BlackRock’s Kate Moore: Opportunities in Equities
BlackRock’s chief equity strategist Kate Moore finds a lot of things interesting about the current investing environment. For one, she and her firm believe that the range of potential economic outcomes has meaningfully widened.
“We think that both the right and the left tails have gotten a little fatter,” Moore said at the CFA Institute Equity Research and Valuation Conference 2018. She sees it as an opportunity for equity investors, even while others are more cautious.
“I feel like we’re at a place in the market right now where everyone is feeling anxious,” Moore said, “where the list of anxieties — whether it’s earnings, or macro, valuations, sentiment, geopolitics, length of the cycle, liquidity concerns — are causing people to take risk down.”
Moore is not convinced that this is a good time to remove equity risk from investment portfolios. “We have to ask ourselves,” she said, “‘Solid growth, rising rates, inflation percolating, but really only on the wage side — is this the right environment to buy a bond proxy?’” And according to Moore, some of the sectors that are most correlated with bond prices are suffering from structural impairments.
“It actually feels like people have taken risk down across the board,” she said. “That they are sort of paralyzed by this uneasy equilibrium between strong growth and solid earnings, and the fears around policy and geopolitics, and the duration of this cycle, and not trusting themselves to evaluate real value opportunities.”
She sees a major problem facing portfolio managers who may have stalled while waiting for the right opportunity. “Can we be in that ‘wait and see’ mode for a long time and also generate alpha and prove our worth?” she asked. Moore explained that portfolio managers who want to make the most of market opportunities have an important question to answer: “How do we think about building a portfolio that is adequately defensive at this stage in the cycle, but also allows us to take advantage of opportunities and risk?”
Moore said that three investment themes will play out over the next six months: Increasing macroeconomic uncertainty will mean a wider range of growth outcomes, tighter financial conditions will mean different market dynamics, and the resilience of investment portfolios will take on greater importance.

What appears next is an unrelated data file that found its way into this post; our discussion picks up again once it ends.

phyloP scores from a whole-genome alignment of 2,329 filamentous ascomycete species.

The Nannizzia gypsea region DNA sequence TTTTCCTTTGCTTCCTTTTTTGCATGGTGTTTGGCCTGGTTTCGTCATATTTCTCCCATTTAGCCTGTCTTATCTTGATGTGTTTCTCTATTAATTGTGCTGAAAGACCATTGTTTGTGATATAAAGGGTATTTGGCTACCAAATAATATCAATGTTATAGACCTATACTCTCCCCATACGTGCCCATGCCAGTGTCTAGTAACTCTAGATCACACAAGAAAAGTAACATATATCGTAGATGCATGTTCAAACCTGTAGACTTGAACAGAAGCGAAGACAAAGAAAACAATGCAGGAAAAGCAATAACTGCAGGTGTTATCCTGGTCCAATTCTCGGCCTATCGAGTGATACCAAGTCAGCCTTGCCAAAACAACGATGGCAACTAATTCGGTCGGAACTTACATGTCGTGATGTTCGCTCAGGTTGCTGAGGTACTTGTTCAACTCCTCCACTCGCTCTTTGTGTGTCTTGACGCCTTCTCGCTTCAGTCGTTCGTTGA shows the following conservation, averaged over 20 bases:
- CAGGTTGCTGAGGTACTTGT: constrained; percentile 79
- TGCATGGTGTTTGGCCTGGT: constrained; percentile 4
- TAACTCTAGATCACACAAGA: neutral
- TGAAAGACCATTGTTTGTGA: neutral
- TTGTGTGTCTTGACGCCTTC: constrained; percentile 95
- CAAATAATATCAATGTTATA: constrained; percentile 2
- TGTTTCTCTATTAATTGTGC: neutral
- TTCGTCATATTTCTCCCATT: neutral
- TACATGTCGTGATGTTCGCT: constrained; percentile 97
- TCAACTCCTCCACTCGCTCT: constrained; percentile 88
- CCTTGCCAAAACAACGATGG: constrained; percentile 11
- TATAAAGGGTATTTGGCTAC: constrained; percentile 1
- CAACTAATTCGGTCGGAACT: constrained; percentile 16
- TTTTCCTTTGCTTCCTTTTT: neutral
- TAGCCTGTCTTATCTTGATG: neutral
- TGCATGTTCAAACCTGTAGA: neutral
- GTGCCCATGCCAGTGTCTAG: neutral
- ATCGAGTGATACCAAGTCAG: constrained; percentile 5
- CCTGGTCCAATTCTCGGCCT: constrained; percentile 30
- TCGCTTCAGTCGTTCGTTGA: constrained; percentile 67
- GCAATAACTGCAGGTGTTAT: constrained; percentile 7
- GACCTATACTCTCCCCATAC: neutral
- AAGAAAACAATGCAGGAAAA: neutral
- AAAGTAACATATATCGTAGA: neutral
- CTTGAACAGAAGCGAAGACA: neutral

But the biggest driver of returns in the coming years may be the changing nature of equity investing. “Some of the ways that we have to think about value need to evolve,” she said.
Earlier in her career, when she was the most junior member of an investment team, she recalled listening to earnings calls and trying to take accurate notes. But improved technology and advanced techniques, natural language processing (NLP) among them, have rendered such tasks more and more obsolete and allowed investors to analyze more earnings call transcripts with increased precision.
“What do we need to do that’s bigger and better,” Moore asked, “since we all have access to this information and it’s immediate?”
As these technologies continue to transform the investment industry, analysts must change how they engage with it. Moore said, “You have to understand how the rest of the market is using this data — how they’re using it to impact their decisions, and how that’s evolving the overall investment process — instead of just blindly incorporating these new sources of data into your models.”
Meanwhile, the new methods must be integrated with existing expertise. “We also feel that those people that have been covering companies and stocks, and who understand the market and the behavior of the rest of the investors in the market, are also critically important,” she explained.
This evolution of the investment process would be challenging in a calm market environment, but the months ahead suggest new levels of difficulty for money managers. “We have to constantly balance out what might be interesting opportunities over the longer term with the pressures of fund flows and redemptions, as well as changes in overall appetite for different investment styles,” she said.
Overall, Moore takes a positive view of all these developments. “The work that we all have to do on the equities side is becoming more complicated,” she said, “but arguably much more fun.”
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All posts are the opinion of the author. As such, they should not be construed as investment advice, nor do the opinions expressed necessarily reflect the views of CFA Institute or the author’s employer.
Image courtesy of Paul McCaffrey